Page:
Option 1: Stay traditional
Sticking to the traditional retail strategy takes courage, but I think that Primark is a good example of those that have chosen to be mostly brick-and-mortar. They buy in large quantities in advance, offer their products at low prices, and do well.
Option 2: Become pure online
On the other hand, there are pure online retailers such as Amazon. We all know that Amazon was a winner during the pandemic mainly because they have been exploiting all their logistics capabilities and gaining market share by making sure that their products arrive at their customers’ doorstep in a short amount of time.
Option 3: Go omni-channel
And some retailers are in the middle. Those are the ones that have to make the omni-channel promise work. And that’s when they start thinking about how they do it successfully. Customers search for the products wherever they want, and get them wherever they want, but delivering this promise is a huge challenge.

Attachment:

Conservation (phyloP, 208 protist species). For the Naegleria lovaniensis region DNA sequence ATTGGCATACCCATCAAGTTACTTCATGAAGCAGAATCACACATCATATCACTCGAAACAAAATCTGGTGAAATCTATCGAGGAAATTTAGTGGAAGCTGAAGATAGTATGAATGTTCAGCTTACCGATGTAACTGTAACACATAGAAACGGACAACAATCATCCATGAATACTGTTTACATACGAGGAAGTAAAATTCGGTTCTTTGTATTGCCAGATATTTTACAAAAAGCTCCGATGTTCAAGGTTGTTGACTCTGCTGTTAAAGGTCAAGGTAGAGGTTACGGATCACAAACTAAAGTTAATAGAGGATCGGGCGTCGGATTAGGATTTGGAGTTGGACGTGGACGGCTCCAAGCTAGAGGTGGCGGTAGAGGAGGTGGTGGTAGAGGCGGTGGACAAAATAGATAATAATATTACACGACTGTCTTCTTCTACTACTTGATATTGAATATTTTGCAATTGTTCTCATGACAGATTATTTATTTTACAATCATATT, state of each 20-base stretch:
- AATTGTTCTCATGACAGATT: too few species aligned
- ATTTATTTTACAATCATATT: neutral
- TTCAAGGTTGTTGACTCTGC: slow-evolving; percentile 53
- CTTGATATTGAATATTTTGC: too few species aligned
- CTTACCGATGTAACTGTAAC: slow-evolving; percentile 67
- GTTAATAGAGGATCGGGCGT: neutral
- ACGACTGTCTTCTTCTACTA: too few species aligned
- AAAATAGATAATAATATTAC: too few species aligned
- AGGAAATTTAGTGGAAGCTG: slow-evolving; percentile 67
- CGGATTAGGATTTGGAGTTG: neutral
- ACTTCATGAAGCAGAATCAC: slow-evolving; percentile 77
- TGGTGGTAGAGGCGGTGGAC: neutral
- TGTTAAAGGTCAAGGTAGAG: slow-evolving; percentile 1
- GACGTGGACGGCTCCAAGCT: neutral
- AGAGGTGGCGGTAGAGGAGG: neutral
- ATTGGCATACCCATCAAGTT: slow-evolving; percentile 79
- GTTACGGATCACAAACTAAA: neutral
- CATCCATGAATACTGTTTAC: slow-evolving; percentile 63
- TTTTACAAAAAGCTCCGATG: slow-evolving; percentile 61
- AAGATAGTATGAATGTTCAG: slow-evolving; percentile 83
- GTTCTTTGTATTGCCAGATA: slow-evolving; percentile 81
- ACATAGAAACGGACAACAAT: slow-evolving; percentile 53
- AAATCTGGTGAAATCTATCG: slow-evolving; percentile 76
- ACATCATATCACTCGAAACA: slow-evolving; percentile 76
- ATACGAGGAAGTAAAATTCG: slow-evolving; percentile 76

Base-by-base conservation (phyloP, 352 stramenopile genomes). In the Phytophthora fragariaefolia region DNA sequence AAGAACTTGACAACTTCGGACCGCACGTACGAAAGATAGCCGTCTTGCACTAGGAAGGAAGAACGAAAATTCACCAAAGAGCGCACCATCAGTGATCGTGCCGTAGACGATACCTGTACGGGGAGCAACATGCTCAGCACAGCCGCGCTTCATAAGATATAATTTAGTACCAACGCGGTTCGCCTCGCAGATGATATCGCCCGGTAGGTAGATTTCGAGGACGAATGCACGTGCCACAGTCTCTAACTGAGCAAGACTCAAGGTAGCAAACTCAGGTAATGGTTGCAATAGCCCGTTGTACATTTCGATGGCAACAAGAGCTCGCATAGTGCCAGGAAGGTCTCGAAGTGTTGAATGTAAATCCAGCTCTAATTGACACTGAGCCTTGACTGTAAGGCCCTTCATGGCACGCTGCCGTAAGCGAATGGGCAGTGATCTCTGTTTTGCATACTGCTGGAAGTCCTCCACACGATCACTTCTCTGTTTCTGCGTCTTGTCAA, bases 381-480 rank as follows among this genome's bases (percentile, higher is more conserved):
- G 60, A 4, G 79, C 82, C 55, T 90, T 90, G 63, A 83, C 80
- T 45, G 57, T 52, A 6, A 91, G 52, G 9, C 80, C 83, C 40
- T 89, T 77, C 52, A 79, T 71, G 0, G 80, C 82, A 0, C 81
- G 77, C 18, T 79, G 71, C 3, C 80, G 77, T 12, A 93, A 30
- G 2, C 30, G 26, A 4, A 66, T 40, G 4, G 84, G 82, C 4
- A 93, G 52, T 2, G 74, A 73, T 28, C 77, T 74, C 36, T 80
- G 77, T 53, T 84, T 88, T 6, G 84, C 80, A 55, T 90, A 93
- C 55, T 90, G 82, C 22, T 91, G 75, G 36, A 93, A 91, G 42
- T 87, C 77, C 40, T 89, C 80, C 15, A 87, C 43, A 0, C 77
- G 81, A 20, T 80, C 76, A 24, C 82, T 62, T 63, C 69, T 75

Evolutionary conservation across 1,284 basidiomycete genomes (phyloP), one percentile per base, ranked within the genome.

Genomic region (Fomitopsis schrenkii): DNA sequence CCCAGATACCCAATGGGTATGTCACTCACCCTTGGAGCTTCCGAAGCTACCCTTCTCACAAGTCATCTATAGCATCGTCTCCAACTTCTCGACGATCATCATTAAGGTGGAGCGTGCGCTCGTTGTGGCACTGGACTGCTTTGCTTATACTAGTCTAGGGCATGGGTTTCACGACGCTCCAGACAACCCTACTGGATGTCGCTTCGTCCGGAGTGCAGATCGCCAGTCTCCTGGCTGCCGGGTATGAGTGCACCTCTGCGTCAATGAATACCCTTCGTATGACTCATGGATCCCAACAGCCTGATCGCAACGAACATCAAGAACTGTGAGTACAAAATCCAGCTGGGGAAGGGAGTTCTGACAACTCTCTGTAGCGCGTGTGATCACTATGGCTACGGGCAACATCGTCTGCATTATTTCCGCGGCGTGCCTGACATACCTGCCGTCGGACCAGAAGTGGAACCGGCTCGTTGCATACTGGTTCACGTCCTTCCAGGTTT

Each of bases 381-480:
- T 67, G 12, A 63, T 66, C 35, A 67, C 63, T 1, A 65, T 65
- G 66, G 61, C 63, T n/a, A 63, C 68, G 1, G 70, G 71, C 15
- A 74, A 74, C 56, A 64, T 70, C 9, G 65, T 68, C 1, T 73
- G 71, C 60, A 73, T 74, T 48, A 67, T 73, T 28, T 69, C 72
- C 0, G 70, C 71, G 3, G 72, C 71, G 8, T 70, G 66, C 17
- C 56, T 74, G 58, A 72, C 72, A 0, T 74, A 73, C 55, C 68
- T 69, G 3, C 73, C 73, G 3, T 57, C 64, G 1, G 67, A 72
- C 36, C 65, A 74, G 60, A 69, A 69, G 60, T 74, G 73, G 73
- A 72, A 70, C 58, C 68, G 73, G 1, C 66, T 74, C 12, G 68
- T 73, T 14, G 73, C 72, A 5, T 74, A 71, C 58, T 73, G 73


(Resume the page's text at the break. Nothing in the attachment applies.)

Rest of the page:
At the end of the day, retailers need to find a positioning that is meaningful to their customers and then, of course, they should be able to deliver it. The ones that get omni-channel right leveraging the combination of stores and online presence will become the big players in the future.
What do you consider as the biggest inventory optimization challenges or opportunities in omni-channel retail?
Challenge 1: Assortment decisions
Some inventory optimization challenges have always been there and become harder in the omni-channel space.